A nice controlled pace will get you to the finish line with your wits intact. It’s also important to get out and about. Coops are for chickens and Niall doesn’t recommend chaining yourself to the desk and flogging the exam papers until your hand is cramping once the exams roll in.
“The majority of the work is done in the classroom. Getting out and seeing people is very important too,” he said.


Along with the end of the Leaving Cert, it’s the end of the students’ secondary school journey. The trio recalled some of their best days along the way from choral performances, to hurling in sumo suits. Ben, who attended St Colman’s NS said his stand out memory of the last six years was “the time I went hurling training in a sumo suit after a fancy dress day in school. It was very hot but I got through it”.

Niall’s favourite memory from his time in Coláiste Mhuire was the school trip to Delphi in Mayo during TY. We are informed no sumo suits were involved on this occasion. An avid rugby player, Séan has great memories of his time in school.

“I played with the rugby team and in the McMullen cup final against Donnybrook which was big for a school that isn’t known for rugby. Our year oversaw the development of rugby in the school and hopefully we’ve started a whole new sport that they can excel in.”

Róisín and Éabha had numerous highlights during their time at St Finian’s. Transition Year was a high point for the pair who said it was a chance for them to get to know their classmates better. For Éabha, she will remember all the simple moments that will become cherished memories in years to come.

“The classes all had their unique moments that we found funny. Even the teachers, you always got on with your teachers,” she said.

One of their favourite days out during their time at St Finian’s was with the choir when they sang in the Maynooth chapel. Róisín and Éabha were part of a contingent that sang the works of St Finian’s alumni who were also in attendance.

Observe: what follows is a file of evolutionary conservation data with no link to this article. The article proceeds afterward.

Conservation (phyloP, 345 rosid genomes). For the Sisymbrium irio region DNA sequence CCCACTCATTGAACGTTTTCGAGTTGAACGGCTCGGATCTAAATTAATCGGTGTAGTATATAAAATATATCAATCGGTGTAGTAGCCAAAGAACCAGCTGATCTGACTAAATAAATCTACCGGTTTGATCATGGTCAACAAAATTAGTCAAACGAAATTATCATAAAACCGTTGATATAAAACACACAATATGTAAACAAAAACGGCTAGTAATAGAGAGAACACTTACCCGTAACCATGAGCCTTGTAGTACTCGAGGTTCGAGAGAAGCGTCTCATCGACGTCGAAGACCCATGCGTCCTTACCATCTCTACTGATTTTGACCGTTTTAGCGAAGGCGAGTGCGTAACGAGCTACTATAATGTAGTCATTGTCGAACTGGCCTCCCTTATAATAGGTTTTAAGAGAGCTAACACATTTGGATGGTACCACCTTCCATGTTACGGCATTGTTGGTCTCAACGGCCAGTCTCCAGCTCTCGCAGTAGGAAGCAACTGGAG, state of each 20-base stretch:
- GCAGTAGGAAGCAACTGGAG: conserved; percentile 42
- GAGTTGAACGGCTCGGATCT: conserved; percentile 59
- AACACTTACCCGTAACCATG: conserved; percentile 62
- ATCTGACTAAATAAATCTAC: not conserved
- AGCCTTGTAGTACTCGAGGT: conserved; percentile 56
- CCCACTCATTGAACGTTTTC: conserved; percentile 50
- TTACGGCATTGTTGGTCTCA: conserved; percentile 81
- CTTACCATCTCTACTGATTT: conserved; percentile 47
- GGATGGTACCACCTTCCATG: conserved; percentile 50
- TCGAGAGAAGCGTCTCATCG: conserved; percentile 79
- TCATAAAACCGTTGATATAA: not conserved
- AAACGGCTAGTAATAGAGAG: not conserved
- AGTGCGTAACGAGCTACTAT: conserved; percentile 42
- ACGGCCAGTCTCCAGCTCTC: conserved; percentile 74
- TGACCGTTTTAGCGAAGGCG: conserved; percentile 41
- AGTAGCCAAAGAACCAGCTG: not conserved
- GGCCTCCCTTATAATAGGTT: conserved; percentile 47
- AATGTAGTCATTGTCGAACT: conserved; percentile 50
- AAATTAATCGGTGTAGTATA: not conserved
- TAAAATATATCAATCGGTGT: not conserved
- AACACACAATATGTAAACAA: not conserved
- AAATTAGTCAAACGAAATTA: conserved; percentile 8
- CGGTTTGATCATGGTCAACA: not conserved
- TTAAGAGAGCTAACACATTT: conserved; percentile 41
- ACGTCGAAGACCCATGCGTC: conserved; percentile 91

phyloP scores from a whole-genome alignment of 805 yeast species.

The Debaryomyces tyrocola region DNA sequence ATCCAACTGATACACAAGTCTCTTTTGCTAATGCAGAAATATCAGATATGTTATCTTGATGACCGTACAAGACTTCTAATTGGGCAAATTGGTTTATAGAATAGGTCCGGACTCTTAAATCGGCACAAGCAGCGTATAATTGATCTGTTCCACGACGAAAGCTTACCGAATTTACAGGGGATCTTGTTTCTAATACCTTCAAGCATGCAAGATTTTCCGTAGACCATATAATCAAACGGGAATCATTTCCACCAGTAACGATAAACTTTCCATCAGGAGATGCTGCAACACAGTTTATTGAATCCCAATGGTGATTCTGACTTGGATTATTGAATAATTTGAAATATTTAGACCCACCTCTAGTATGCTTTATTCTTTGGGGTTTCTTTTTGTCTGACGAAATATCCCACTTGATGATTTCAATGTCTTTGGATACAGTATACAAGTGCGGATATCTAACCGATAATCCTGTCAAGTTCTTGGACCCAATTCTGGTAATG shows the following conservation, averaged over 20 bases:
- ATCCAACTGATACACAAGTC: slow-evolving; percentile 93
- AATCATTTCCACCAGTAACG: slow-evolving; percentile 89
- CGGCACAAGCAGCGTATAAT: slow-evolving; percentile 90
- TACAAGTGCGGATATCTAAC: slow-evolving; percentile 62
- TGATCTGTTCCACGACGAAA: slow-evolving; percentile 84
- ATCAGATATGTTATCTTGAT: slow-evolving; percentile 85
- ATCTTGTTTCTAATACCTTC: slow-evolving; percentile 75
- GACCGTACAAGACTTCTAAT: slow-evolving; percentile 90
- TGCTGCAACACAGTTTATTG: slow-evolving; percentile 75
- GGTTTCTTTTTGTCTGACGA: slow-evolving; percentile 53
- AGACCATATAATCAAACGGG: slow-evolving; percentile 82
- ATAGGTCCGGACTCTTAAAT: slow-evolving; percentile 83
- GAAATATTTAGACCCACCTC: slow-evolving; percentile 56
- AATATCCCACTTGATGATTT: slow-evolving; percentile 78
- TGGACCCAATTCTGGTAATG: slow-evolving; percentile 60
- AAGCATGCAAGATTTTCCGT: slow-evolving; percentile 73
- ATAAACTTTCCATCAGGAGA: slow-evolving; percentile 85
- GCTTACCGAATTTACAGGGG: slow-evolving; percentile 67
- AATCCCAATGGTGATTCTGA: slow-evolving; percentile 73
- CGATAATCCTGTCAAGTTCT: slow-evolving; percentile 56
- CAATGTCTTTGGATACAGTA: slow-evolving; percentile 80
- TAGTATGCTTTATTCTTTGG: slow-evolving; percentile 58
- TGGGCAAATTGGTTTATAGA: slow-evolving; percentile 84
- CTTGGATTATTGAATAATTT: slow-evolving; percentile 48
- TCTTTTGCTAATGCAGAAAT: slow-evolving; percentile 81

The class of 2024’s secondary school experience was disrupted by the pandemic. It saw students pivot to online learning and changed the communication dynamic between teachers and students. St Finian’s didn’t miss a beat as the world shuddered to a halt.

“Our school handled it so well. When we went to online learning, the teacher’s went above and beyond to have all the resources online. I thought it was great to get more resources online,” said Róisín.

A big concern for many sitting this year’s Leaving Cert was the fact they had no experience of sitting state exams before. They got the chance to tog out for the mocks but the pressure of the Big One still loomed as D-Day arrived. Thankfully, they all managed it well and feel confident that Covid didn’t decide their exams.

“The second you got into the exam, the stress just went away. Missing Junior Cert didn’t make much of a difference, we’ve been doing exams for many years now, this was no different. The mocks set us up for them,” said Niall.

Seán said Covid knocked them “out of practice” and when they entered fifth year it was a big change for them. He said once the first exam was out of the way, it settled the nerves having never sat state exams before. The mullingar man said “the school couldn’t have done much more”.

Moving on

As life after secondary school beckons, the group won’t have time to dwell on the past too much. First they must finalise their CAO, anxiously await results and then choose their next step. The school corridors have seen the last of the class of 2024 and adulthood awaits.

For now, the uniforms will be relegated to the bottom of the wardrobe where they will be rediscovered years down the line. There is so much to look forward to, but Róisín and Éabha had a moment to spare for what they are leaving behind.

“I’ll miss waking up and then going to go see my friends,” said Róisín.

“I’ll miss how much the teachers cared. The teachers really cared,” said Éabha.